Published on February 13th, 2024 | by Chris O'Connor

Whistleblowers: Four Who Fought To Expose The Holocaust To America TPB Review

Whistleblowers: Four Who Fought To Expose The Holocaust To America TPB Review Chris O'Connor

Summary: Sometimes a big difference can be made by only a handful of people.


Histories Heroes

The overall events of World War 2 are well known to most people. Most people are aware of the horrors that occurred and the importance of the allied forces putting an end to those horrors. What is less known is just what was required to bring news of the terrible atrocities to the people in power who could do something about it and in some cases what was required to finally get them to actually put into action ways to end the tragedy.


By telling four different stories about their respective whistleblowers we not only get a greater sense of just what these people went through to get the message across but just how many obstacles were put in their way. There are a mix of environments, bureaucratic sleuthing, journalistic reporting, first hand accounts that all made compelling cases and yet had to be dogged to get their messages across effectively. There are points where the writing make it quite frustrating because you can practically feel the frustration and sense of helplessness as attempts to expose the Holocaust are basically shut down. Fortunately there are also moments of relief… examples of human decency and “doing the right thing” whether it was technically the “approved” thing of the time.


The panels are generally nice and clean with somewhat muted tones throughout. In a way I think keeping the artwork on the minimal side, not being awash with bright colours or fine detail helps to keep the focus on the stories themselves. The images certainly compliment the writing and at times are chillingly (but appropriately) evocative, but they don’t require you to stare at them for extended periods picking up all the little elements, they keep your focus on the key components and let you continue the journey of the story. It is also perhaps better to have erred on the less detailed/naturalistic images for the sake of the subject matter. Being too detailed and graphic may well have been more than some readers could handle.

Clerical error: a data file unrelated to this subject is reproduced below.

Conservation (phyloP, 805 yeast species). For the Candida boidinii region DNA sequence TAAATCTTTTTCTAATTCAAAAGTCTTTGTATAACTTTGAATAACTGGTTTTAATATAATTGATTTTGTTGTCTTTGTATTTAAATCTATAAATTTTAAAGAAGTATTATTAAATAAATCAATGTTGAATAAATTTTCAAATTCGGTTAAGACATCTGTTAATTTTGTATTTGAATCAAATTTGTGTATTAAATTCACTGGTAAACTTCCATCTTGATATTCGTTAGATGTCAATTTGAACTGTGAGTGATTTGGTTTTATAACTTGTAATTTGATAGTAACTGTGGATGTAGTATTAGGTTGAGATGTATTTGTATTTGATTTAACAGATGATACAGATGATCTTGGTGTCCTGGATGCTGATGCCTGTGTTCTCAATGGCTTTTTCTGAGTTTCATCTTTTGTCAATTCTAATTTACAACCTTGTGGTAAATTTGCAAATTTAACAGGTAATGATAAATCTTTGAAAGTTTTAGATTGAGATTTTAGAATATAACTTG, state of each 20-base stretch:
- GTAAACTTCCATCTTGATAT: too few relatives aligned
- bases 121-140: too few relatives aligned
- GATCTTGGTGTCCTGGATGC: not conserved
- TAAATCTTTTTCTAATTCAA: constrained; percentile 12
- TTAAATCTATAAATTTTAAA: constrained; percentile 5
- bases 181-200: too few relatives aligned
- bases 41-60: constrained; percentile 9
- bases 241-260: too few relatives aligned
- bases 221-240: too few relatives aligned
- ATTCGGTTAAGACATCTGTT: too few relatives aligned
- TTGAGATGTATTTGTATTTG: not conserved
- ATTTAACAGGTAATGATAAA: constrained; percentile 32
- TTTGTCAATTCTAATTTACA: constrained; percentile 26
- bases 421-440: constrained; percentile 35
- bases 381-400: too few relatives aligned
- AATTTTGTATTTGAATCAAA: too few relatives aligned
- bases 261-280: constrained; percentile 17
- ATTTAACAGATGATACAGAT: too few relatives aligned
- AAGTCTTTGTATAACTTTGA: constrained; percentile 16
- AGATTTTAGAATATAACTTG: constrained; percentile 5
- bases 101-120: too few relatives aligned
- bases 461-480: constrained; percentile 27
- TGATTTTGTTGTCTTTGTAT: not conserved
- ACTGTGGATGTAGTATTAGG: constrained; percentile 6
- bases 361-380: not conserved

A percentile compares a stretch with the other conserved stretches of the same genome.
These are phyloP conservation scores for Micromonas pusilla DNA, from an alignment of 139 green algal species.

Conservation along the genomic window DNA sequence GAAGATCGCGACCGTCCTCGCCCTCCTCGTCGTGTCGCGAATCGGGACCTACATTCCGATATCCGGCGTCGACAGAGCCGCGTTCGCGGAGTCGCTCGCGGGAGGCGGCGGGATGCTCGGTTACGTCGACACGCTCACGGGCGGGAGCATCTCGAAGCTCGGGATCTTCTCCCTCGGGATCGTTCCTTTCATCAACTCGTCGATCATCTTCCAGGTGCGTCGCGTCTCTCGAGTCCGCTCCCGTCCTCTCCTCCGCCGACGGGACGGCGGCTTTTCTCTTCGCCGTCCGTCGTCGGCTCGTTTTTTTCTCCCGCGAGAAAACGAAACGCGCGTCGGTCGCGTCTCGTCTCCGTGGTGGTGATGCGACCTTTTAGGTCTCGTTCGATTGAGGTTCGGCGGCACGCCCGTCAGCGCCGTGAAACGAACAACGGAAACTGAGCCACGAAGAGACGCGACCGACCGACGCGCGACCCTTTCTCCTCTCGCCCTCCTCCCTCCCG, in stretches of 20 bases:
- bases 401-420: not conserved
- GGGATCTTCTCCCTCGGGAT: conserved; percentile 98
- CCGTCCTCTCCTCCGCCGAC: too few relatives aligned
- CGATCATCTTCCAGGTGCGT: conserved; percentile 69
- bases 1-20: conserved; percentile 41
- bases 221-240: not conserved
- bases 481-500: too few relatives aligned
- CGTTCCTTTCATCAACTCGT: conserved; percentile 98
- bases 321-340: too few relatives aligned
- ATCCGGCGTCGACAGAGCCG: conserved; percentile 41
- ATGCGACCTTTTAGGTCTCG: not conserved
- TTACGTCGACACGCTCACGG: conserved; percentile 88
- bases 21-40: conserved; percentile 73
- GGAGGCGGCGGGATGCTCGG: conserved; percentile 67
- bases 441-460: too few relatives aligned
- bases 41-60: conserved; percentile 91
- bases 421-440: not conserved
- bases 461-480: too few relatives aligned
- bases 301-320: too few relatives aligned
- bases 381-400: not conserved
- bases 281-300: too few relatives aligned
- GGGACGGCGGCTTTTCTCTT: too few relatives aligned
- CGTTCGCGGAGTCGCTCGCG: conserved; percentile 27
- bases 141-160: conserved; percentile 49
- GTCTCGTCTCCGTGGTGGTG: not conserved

Final Thoughts?

It is always important to remind people of how easy it is for those in power to turn a blind eye and how important it is that there are people who are willing to risk themselves to make sure people in power are held accountable. Though not strictly focusing on journalism, these stories do point out the critical importance of journalists and those who make an effort to not let heinous acts go unheard of, to make sure the general public has a right to know what is happening and therefor a right to make their own minds up. Fortunately these people did (eventually) get the message across and managed to create change that helped save many lives… who knows what the world would be like if they had not succeeded.

If you are interested in learning about some of the lesser known stories about the Holocaust or have a general interest in history I recommend grabbing a copy!


Publisher: Dark Horse
Writer: Rafael Medoff
Artist: Dean Motter
Cover Artist: Dean Motter
Genre: Non-Fiction
Format: 120pgs, FC, TPB
Release Date: 28th February, 2024

About the Author'

Father of four, husband of one and all round oddity. Gaming at home since about 1982 with a Sinclair ZX Spectrum. Moving on to the more traditional PC genre in the years that followed with the classic Jump Joe and Alley Cat. CGA, EGA, VGA and beyond PC's have been central to my gaming but I've also enjoyed consoles and hand helds along the way (who remembers the Atari Lynx?). Would have been actor/film maker, jack of many trades master of none.

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